Chlorthalidone

Hydrochlorothiazide

Indapamide

Methyclothiazide

Metolazone

Trichlormethiazide

Patient-centered motivational counseling should identify barriers to medication compliance and include patients in prescribing decisions. Successful motivational strategies include daily reminder charts, training in self-determination, packaging medications in combination, social and family support, telephone calls from nurses, electronic medication aid caps, and telephone-linked computer counseling.

The Author

FRANK J. DOMINO, M.D., is associate professor of family medicine and community health at the University of Massachusetts Medical School, Worcester.

Address correspondence to Frank J. Domino, M.D., University of Massachusetts Medical School, Family Medicine & Community Health, 55 Lake Ave. North, Worcester, MA 01655 (e-mail: dominof@ummhc.org). Reprints are not available from the author.

REFERENCES

1. Schroeder K, Fahey T, Ebrahim S. Interventions for improving adherence to treatment in patients with high blood pressure in ambulatory settings. Cochrane Database Syst Rev. 2004;(3):CD004804.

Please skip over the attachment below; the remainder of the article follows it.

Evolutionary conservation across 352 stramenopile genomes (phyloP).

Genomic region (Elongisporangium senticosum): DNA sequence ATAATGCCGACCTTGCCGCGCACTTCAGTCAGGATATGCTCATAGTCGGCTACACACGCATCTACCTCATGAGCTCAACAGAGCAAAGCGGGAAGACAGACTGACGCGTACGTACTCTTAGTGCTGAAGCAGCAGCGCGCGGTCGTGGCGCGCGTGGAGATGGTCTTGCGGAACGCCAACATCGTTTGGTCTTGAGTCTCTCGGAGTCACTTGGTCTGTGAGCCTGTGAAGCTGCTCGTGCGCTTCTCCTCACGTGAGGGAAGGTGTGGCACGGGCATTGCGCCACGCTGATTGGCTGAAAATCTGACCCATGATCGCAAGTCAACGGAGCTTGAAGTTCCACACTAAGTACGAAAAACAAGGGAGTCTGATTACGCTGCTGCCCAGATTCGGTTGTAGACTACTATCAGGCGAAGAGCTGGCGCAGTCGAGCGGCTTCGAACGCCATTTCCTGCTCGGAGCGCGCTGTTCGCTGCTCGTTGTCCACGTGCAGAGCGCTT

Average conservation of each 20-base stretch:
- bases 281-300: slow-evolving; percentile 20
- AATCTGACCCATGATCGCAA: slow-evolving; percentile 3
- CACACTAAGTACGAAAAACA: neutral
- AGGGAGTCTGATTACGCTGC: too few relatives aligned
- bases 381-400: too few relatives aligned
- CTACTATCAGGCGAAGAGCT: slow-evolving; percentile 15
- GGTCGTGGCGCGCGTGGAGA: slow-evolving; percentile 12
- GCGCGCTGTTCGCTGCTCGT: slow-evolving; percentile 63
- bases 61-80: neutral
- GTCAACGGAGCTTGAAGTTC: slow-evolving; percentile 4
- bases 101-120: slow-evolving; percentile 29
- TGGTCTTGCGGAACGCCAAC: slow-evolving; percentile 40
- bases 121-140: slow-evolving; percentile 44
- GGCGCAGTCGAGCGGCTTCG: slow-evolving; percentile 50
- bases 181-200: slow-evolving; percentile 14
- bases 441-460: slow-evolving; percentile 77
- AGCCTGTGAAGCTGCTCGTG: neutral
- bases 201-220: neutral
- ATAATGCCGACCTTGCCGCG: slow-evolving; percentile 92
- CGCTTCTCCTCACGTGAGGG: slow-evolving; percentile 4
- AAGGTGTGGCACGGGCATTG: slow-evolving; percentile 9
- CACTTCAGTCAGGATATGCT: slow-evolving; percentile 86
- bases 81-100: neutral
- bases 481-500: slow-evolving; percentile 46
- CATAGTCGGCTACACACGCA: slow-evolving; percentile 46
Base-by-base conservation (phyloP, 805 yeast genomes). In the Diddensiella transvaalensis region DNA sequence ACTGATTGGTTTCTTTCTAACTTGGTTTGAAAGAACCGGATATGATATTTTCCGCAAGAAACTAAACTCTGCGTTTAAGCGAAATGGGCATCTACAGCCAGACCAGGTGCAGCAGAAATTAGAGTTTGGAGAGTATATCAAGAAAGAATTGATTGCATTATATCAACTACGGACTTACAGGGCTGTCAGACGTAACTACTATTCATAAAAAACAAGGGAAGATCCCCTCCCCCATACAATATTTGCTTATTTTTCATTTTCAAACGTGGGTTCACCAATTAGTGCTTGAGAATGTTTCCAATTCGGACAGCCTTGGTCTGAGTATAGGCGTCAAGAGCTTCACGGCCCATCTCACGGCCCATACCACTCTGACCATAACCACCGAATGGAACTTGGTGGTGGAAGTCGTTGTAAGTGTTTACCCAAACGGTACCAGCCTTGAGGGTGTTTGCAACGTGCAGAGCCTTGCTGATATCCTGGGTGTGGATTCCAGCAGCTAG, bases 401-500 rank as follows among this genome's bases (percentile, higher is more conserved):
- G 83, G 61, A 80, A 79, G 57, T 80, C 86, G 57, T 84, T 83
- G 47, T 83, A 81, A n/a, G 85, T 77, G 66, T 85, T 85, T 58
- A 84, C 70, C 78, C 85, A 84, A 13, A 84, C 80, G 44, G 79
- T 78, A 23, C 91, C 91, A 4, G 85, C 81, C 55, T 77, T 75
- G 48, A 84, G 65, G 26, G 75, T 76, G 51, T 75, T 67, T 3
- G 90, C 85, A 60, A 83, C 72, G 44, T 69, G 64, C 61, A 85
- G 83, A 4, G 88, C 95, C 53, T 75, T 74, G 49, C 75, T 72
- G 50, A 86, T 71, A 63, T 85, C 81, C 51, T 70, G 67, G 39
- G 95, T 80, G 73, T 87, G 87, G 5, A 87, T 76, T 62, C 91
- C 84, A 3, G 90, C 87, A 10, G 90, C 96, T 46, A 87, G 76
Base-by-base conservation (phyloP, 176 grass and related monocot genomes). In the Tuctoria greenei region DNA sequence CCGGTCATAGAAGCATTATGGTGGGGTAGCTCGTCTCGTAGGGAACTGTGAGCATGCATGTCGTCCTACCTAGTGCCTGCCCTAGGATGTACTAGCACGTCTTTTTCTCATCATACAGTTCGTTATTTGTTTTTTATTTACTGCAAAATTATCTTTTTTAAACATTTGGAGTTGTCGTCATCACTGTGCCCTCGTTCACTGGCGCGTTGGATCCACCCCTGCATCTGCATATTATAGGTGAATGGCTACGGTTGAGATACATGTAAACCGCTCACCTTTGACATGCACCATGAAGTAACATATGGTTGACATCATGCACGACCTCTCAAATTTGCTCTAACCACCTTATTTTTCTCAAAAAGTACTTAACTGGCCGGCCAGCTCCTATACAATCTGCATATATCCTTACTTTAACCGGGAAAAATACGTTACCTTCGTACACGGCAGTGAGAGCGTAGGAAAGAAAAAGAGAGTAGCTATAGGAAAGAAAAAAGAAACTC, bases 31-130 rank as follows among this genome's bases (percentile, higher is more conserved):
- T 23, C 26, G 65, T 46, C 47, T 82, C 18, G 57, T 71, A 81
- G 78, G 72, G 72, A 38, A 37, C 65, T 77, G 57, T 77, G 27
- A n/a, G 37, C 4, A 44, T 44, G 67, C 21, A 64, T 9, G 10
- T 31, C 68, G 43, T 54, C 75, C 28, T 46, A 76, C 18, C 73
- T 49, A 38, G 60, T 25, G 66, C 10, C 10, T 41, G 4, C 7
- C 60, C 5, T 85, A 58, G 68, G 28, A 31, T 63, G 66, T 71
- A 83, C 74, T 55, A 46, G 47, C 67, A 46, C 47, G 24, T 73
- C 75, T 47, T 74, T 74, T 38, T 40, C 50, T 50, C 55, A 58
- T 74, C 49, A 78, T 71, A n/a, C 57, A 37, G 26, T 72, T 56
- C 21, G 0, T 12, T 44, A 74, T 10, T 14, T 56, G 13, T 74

2. Neal B, MacMahon S, Chapman N. Effects of ACE inhibitors, calcium antagonists, and other blood-pressure-lowering drugs: results of prospectively designed overviews of randomised trials. Blood Pressure Lowering Treatment Trialists’ Collaboration. Lancet. 2000;356:1955–64.

3. Psaty BM, Koepsell TD, Wagner EH, LoGerfo JP, Inui TS. The relative risk of incident coronary heart disease associated with recently stopping the use of beta-blockers. JAMA. 1990;263:1653–7.

4. Caro JJ, Speckman JL, Salas M, Raggio G, Jackson JD. Effect of initial drug choice on persistence with antihypertensive therapy: the importance of actual practice data. CMAJ. 1990;160:41–6.

The Cochrane Abstract is a summary of a review from the Cochrane Library. It is accompanied by an interpretation that will help clinicians put evidence into practice. Frank J. Domino, M.D., presents a clinical scenario and question based on the Cochrane Abstract, along with the evidence-based answer and a full critique of the abstract.

This clinical content conforms to AAFP criteria for evidence-based continuing medical education (EB CME). EB CME is clinical content presented with practice recommendations supported by evidence that has been systematically reviewed by an AAFP-approved source. The practice recommendations in this activity are available online at http://www.cochrane.org/cochrane/revabstr/AB004804.htm.